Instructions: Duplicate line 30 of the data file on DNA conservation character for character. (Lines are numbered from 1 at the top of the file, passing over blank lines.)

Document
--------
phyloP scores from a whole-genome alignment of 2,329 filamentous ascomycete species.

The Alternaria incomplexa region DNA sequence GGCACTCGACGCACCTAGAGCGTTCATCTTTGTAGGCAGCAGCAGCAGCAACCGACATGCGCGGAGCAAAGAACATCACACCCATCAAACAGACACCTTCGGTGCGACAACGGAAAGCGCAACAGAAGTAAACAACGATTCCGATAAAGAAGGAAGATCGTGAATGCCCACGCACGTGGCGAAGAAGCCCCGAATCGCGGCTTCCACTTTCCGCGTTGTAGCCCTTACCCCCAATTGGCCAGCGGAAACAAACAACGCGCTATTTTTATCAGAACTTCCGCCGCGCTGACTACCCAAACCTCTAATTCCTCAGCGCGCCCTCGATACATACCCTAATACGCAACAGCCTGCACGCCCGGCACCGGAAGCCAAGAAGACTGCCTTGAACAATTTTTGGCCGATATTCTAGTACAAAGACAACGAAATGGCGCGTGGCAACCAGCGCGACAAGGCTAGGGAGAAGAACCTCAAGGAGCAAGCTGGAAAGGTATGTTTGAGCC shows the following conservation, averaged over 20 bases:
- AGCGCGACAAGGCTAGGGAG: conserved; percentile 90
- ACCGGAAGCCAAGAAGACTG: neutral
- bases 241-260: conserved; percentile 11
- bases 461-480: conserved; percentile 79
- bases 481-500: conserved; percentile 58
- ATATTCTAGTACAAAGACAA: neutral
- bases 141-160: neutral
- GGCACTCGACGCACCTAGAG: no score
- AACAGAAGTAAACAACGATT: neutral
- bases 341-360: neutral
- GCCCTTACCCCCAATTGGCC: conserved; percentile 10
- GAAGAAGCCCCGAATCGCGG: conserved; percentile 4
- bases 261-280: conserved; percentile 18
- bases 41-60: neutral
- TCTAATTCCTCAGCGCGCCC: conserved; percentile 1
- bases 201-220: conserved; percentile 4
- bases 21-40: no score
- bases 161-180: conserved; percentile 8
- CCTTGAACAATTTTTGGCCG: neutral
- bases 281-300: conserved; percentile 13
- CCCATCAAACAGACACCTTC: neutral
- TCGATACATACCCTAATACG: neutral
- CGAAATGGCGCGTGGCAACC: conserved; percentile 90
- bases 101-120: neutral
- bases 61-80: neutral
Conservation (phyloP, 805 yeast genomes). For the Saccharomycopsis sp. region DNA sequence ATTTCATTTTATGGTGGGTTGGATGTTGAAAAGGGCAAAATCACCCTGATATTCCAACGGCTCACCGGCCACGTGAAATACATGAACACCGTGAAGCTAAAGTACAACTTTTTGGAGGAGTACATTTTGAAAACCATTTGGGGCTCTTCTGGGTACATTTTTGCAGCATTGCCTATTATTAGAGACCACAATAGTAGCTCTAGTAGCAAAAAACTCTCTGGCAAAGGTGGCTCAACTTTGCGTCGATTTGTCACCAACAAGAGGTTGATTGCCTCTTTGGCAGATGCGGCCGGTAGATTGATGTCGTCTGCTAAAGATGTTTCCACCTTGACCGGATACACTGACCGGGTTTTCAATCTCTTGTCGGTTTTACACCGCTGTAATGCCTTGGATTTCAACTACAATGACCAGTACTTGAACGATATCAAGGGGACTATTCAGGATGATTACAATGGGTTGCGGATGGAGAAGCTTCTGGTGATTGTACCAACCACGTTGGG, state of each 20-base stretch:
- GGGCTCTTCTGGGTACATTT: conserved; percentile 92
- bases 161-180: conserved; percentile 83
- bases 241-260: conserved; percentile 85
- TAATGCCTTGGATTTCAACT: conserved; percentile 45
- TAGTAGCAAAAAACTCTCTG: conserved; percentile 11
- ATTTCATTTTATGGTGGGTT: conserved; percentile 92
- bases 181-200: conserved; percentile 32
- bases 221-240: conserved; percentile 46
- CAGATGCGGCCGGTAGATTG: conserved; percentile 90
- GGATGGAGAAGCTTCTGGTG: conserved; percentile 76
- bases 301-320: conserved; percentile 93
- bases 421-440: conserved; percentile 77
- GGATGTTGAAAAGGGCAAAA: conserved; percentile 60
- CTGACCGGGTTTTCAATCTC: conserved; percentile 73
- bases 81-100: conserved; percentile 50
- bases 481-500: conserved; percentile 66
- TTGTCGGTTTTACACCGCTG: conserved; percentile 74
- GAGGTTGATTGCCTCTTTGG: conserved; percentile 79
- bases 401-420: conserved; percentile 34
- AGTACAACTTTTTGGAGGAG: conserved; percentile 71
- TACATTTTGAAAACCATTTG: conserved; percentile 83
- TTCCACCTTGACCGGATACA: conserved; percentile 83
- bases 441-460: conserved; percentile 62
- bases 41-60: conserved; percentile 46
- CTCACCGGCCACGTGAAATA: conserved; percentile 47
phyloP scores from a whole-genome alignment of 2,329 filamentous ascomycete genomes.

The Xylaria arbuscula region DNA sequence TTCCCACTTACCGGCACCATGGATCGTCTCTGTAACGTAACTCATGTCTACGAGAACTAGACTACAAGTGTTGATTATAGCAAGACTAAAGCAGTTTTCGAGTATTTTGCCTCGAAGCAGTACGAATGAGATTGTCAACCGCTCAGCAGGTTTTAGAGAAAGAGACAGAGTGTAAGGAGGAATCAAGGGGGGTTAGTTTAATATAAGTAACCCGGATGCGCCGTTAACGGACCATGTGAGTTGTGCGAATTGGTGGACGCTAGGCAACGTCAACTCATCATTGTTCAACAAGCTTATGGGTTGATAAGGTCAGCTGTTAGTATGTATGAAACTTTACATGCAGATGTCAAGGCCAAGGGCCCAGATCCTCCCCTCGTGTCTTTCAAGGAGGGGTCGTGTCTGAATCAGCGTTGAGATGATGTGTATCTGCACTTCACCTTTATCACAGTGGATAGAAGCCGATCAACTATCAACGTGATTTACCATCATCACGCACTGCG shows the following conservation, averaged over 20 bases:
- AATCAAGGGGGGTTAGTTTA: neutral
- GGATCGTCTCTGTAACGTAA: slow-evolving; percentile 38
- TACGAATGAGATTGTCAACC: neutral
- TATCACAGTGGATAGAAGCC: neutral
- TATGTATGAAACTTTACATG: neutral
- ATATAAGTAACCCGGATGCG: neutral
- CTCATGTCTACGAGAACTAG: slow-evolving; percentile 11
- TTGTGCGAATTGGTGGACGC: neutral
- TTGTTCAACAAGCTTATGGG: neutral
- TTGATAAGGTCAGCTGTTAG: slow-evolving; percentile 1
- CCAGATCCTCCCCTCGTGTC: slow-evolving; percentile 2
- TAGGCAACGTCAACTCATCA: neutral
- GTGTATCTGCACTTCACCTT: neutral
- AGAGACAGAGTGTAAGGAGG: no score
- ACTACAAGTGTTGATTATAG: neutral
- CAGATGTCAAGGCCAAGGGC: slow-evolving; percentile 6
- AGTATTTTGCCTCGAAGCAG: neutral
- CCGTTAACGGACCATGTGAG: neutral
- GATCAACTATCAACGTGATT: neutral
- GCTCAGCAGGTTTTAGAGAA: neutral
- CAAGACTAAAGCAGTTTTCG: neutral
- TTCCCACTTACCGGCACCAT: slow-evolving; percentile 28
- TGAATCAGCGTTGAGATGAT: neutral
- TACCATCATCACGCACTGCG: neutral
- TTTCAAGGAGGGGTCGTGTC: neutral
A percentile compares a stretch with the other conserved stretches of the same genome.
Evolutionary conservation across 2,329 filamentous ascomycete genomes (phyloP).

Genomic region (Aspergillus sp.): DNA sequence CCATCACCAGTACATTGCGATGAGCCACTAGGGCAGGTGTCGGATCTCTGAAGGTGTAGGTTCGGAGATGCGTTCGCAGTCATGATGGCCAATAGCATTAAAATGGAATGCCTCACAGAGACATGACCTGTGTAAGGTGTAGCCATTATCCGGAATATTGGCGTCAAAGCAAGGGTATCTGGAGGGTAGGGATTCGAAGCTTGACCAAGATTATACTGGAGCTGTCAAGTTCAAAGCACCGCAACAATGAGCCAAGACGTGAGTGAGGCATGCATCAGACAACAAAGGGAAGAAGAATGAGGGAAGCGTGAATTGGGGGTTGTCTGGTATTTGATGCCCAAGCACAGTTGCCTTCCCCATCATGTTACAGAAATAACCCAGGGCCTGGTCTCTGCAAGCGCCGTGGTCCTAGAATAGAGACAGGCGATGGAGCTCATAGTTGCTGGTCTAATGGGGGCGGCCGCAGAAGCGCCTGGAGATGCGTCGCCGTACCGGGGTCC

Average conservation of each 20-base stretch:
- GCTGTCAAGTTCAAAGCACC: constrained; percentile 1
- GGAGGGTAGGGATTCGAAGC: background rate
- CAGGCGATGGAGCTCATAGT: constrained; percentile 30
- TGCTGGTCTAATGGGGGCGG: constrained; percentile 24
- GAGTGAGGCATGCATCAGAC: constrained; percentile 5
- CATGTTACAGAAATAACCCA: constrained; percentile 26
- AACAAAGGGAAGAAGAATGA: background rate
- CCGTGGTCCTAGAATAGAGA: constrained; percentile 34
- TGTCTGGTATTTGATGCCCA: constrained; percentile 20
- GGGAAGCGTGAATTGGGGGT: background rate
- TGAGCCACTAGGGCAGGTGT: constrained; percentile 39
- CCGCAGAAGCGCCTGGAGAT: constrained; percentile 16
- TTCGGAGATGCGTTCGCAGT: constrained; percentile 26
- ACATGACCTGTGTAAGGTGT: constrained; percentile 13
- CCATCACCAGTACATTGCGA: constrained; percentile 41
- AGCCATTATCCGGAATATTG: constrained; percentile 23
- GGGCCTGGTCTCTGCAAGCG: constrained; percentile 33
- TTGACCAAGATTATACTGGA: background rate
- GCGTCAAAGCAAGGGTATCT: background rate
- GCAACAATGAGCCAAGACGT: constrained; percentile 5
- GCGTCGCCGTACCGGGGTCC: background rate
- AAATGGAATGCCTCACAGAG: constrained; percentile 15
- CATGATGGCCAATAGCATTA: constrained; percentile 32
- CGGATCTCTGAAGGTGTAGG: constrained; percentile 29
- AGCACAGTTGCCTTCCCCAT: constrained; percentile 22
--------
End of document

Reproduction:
- bases 161-180: conserved; percentile 83